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David Brown

By the Numbers: Sliding Prices

David Brown warns of falling average sale prices in U.S. jewelry stores.




By the Numbers: Sliding Prices

THE AVERAGE SALE at your typical U.S. jeweler seems to be locked in terminal decline, falling from $214 in April 2008 to a new low of $143 as of February this year. What’s most alarming about this drop in the 12-month rolling average is that it shows no real sign of reversing. And with January and February being significantly below the long-term average, it may be poised to drop further. What’s driving this precipitous fall? Our suspicion is that it is because jewelers stopped buying higher priced goods, and sales associates stopped showing them, apparently because they were convinced shoppers didn’t have the money to buy them.

If your average sale is sinking, you face a very difficult job in improving your overall sales — the increase in volume would need to be huge. A much better way is to focus on improving average value. Here are five steps to do that:

  1. Buy Up: Aim to bring in goods that will retail 30 percent higher than current inventory.
  2.  Mark Up: Increase your markups.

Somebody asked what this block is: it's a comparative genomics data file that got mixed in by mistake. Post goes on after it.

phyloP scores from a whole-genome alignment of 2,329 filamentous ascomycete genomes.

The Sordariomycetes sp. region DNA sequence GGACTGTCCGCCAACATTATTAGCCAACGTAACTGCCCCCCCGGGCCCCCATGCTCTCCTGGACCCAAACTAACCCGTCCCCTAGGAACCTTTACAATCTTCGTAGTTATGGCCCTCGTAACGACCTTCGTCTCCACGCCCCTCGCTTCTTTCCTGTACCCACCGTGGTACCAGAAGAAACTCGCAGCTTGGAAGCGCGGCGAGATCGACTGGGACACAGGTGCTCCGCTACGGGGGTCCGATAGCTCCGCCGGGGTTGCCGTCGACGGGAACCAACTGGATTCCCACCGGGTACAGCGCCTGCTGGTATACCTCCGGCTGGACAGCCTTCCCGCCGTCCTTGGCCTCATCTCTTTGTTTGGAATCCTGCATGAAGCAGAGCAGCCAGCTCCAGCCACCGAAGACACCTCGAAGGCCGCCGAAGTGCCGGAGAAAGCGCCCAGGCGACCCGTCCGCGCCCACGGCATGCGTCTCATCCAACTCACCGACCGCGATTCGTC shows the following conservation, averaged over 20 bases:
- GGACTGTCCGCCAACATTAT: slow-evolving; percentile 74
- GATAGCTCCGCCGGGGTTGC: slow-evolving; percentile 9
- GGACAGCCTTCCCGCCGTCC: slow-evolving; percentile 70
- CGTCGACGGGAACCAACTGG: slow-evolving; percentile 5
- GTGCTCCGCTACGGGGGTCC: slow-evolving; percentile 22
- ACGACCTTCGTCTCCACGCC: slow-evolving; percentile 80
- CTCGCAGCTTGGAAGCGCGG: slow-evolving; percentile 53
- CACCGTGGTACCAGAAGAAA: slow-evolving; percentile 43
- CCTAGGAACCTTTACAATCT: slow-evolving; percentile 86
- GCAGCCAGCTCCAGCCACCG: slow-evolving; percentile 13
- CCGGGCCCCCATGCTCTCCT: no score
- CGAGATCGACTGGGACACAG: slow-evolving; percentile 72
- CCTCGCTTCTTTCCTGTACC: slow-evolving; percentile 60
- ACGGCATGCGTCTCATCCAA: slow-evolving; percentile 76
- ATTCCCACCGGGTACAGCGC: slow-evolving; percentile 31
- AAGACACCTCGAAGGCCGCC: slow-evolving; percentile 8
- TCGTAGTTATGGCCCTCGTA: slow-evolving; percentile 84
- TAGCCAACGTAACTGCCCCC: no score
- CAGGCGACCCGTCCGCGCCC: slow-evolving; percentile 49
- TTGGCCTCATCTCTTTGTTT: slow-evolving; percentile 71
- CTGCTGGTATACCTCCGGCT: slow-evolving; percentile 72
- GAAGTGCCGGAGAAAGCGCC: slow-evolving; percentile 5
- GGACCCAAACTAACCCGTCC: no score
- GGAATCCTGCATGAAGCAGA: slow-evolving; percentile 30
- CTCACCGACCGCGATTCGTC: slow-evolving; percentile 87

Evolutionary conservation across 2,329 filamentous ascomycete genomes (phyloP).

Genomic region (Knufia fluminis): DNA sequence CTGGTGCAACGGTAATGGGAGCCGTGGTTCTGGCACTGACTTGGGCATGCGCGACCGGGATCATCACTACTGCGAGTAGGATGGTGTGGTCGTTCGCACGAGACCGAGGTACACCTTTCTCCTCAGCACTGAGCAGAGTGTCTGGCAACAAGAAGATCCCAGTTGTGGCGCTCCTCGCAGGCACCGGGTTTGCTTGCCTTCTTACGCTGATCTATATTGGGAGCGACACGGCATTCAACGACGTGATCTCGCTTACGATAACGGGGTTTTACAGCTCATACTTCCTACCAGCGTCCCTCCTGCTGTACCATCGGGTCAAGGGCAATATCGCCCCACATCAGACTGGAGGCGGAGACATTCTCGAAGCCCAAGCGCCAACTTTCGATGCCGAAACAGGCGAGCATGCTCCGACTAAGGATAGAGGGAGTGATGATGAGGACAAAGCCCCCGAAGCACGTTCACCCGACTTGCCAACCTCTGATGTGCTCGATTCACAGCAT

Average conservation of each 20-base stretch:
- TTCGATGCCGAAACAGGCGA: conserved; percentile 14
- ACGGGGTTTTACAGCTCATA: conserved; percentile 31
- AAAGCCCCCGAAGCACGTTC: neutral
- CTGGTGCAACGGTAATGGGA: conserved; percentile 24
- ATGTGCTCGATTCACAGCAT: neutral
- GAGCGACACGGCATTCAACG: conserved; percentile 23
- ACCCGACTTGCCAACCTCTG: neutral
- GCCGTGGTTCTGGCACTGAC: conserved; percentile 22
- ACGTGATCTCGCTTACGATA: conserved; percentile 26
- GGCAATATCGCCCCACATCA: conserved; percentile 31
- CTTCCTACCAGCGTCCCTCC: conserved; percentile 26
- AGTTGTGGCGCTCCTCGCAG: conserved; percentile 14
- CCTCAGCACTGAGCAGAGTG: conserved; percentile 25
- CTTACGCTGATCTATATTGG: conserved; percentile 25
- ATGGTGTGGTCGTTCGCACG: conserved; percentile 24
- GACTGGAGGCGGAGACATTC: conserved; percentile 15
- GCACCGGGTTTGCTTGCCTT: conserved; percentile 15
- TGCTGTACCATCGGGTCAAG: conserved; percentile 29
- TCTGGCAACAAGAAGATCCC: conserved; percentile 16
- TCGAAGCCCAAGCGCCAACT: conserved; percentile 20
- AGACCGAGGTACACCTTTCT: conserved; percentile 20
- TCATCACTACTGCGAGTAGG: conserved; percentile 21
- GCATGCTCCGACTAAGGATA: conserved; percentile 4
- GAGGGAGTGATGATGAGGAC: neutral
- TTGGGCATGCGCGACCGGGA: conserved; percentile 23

3. Round Up: Hike those unusual prices like $172.50 to the nearest standard price, like $179.
  4. Sell Up: Show customers your best goods in any category first.
  5. Shut Up: Rein in those discounts.

This story is from the May 2010 edition of INSTORE.

David Brown is the president of Edge Retail Academy, a leading jewelry business consulting and data aggregation firm that provides expert business improvement plans to help with all facets of your business, including improved financials, healthier inventory, sales growth, increased staff performance, recruiting and retirement/succession planning, all custom-tailored to your store’s needs. They offer Edge Pulse to better understand critical sales and inventory data, to improve business profitability, benchmark your store against 1,200-plus other Edge Users, and ensure you stay on top of market trends with their $3 billion-plus of industry sales data. Contact (877) 569.8657, ext. 001, or



When There’s No Succession Plan, Call Wilkerson

Bob Wesley, owner of Robert C. Wesley Jewelers in Scottsdale, Ariz., was a third-generation jeweler. When it was time to enjoy life on the other side of the counter, he weighed his options. His lease was nearing renewal time and with no succession plan, he decided it was time to call Wilkerson. There was plenty of inventory to sell and at first, says Wesley, he thought he might try to manage a sale himself. But he’s glad he didn’t. “There’s no way I could have done this as well as Wilkerson,” he says. Wilkerson took responsibility for the entire event, with every detail — from advertising to accounting — done, dusted and managed by the Wilkerson team. “It’s the complete package,” he says of the Wilkerson method of helping jewelers to easily go on to the next phase of their lives. “There’s no way any retailer can duplicate what they’ve done.”

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